NJ Transit and Amtrak operate the major passenger rail lines in the state.
Inexperienced management, rising costs, and concerns about on-time completion are among the highlighted criticisms of Amtrak in a report released by the train operator’s inspector general regarding the Moynihan Train Hall renovation.
Amtrak’s portion of the $1.6 billion project was expected to cost $106 million and include about 100,000 square feet of space for a ticketed waiting area for its customers, ticket counters, baggage and handling, and office space.
Since work began in 2016, an additional $72.8 million has been requested of Amtrak’s board, a nearly 69% increase from their original contribution, according to the report’s author, Jim Morrison, the assistant inspector general.
“The program team is prioritizing completion of customer-facing spaces, but some ‘must have’ functions — including passenger information displays — have schedule risks that could impact the planned opening date at the end of 2020,” the lightly redacted report said. “In addition, the company is unlikely to deliver other spaces used for station operations and employees until March 2021.”
Amtrak’s current lease of office space is set to end in March 2021, but if the Moynihan office space isn’t ready to be occupied by then the company may have to extend its lease, which would tack on unanticipated additional costs.
Renovating the old Farley Post Office into the Moynihan Train Hall — which connects to New York Penn Station underground where several of its several tracks and platforms stretch across Eighth Avenue — is a long-awaited project that is expected open before the end of the year.
The project, which has been talked about since the early 1990s, began in 2014 as a collaboration between Amtrak and the Empire State Development Corporation. The corporation is responsible for about 90% of the project space, including the 225,000 square foot waiting concourse. They hired the joint venture of Vornado, Related and the contractor Skanska to develop and construct the main train hall, which is coordinating with Amtrak on their work but not directly in contract with the train company.
All Amtrak train operations will move to Moynihan from Penn Station and some Long Island Rail Road trains will have access to the train hall, providing more access points to enter and exit trains.
While the project does not include building more tracks or platforms, Moynihan’s opening is expected to provide much-needed breathing room for Penn Station users, primarily NJ Transit customers who will have some additional space to spread out in the waiting area with Amtrak moving to Moynihan.
The report lays out how the issues that contributed to inflated costs and construction delays for the Moynihan project are not new to Amtrak and have been underscored in 16 reports from the watchdog office over the last six years for different projects.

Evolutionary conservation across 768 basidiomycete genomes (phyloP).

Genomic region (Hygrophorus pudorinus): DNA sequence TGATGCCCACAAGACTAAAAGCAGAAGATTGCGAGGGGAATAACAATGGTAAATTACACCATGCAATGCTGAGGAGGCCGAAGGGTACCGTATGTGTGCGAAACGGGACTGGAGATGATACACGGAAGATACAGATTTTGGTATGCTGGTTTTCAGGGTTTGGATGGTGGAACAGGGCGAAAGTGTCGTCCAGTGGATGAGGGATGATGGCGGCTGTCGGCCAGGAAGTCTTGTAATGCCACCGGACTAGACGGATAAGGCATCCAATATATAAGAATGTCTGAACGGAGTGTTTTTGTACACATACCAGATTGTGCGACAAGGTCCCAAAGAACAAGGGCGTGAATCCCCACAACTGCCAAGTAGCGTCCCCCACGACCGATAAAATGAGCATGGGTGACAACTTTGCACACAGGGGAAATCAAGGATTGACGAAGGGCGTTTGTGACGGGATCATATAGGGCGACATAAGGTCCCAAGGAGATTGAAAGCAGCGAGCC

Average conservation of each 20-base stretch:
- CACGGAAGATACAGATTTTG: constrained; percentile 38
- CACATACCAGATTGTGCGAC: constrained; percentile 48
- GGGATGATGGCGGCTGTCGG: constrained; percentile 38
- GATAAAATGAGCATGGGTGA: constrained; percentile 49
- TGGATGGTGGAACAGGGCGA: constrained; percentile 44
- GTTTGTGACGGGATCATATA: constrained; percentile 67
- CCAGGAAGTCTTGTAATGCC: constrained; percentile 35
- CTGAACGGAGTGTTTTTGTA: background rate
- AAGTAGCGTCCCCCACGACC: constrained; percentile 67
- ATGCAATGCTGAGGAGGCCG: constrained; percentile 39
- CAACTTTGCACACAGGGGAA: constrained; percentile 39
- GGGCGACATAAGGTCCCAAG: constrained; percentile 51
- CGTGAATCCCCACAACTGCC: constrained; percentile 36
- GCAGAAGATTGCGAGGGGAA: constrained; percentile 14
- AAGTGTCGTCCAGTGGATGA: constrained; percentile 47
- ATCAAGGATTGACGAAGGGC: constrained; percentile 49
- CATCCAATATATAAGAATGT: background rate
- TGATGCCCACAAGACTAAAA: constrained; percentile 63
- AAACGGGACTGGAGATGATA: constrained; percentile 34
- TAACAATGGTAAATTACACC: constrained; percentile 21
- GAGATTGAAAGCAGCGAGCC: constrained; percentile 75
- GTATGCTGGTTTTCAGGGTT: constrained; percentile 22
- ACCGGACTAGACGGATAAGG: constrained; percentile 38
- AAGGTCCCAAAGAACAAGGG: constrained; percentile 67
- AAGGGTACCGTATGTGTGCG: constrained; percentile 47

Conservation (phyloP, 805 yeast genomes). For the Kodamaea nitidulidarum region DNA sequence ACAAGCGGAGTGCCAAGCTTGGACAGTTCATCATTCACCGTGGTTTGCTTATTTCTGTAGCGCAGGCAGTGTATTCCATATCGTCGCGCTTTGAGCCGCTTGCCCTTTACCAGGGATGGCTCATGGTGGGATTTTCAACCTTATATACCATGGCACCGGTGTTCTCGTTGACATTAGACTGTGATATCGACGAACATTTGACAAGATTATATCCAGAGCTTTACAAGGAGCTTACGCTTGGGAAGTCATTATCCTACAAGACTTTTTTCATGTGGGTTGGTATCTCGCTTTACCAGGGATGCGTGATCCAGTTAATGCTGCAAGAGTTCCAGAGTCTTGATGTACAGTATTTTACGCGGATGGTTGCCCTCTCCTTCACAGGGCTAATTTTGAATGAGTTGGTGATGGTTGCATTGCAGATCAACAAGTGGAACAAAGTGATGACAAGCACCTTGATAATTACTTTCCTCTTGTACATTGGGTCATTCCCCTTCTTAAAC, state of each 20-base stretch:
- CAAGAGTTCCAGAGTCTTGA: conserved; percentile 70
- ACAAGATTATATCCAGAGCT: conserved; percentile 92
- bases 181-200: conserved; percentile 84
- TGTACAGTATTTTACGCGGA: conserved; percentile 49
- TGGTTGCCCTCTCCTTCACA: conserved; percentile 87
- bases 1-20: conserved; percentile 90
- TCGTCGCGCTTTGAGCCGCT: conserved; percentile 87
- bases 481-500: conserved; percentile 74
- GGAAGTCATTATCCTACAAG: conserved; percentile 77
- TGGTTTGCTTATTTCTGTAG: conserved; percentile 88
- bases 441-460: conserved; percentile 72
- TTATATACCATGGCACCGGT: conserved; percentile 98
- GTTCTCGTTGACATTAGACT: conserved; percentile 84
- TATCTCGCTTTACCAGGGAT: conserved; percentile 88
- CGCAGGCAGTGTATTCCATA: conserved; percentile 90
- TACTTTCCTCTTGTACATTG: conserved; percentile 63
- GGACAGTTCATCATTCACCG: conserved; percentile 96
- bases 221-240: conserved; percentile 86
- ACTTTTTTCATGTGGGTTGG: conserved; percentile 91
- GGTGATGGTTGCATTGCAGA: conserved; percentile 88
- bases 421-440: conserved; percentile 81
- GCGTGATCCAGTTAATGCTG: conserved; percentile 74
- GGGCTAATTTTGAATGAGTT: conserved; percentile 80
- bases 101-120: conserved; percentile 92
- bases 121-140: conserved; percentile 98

Forget your mask?: NJ Transit has 245K donated masks to be handed out at stations
For subscribers: What Northeast states are doing (and still need to do) to prepare as COVID cases surge
Transportation: NJ Transit, transportation agencies around U.S. call on federal lawmakers for more aid
During the first couple years of work on Moynihan, Amtrak officials did not put people in place with the necessary experience to oversee the project, according to the assistant inspector general.
“Executives did not ensure that the initial program team had the necessary knowledge, skills, and abilities to execute such a complex program,” the report said. “As a result, neither the team nor the executives identified and filled gaps in their resources for effectively managing and controlling the program for two years.”
In addition, there was no assigned finance manager in charge of reviewing and approving invoices and at one point Amtrak owed more than $1 million to its vendors.
In mid-2019, Amtrak began to address some of these issues by bringing on more experienced personnel to the project team, created a more robust procedure to approve change orders, and established a clear timeline of milestones and schedule risks.
Other challenges Amtrak faces stem from issues related to coronavirus, including the company’s decision to cut 20% of its workforce through voluntary separations this summer and possible layoffs in October. In addition, construction was halted for about 12 days in March because of the pandemic and some imported materials were delayed when suppliers were shut down.
“We thank the OIG for their review of the Moynihan Train Hall Project and for acknowledging recent program management actions have had a positive impact on the program,” Amtrak spokesman Jason Abrams said in a statement.
“While we don’t agree on all of the findings, we have already taken significant steps to improve project management of the Moynihan Train Hall Project, including firmly controlling overspend and current budget, reviewing all potential change orders and providing executive oversight governance. We are on track to complete the program by the end of the year.”
For its part, the Empire State Development Corporation maintained that the vast majority of the train hall’s renovation, which they are overseeing, is running smoothly.
“The Moynihan Train Hall will be complete by the end of this year, on budget and ahead of schedule and Amtrak leadership have assured us they will meet that timeline,” Eric Gertler, president and CEO-designate of Empire State Development, said in a statement.
Colleen Wilson covers the Port Authority and NJ Transit for NorthJersey.com. For unlimited access to her work covering the region’s transportation systems and how they affect your commute, please subscribe or activate your digital account today.
Email: firstname.lastname@example.org Twitter: @colleenallreds
Read or Share this story: https://www.northjersey.com/story/news/transportation/2020/08/20/amtrak-portion-moynihan-train-hall-could-see-delays-cost-spikes-report-says/5616924002/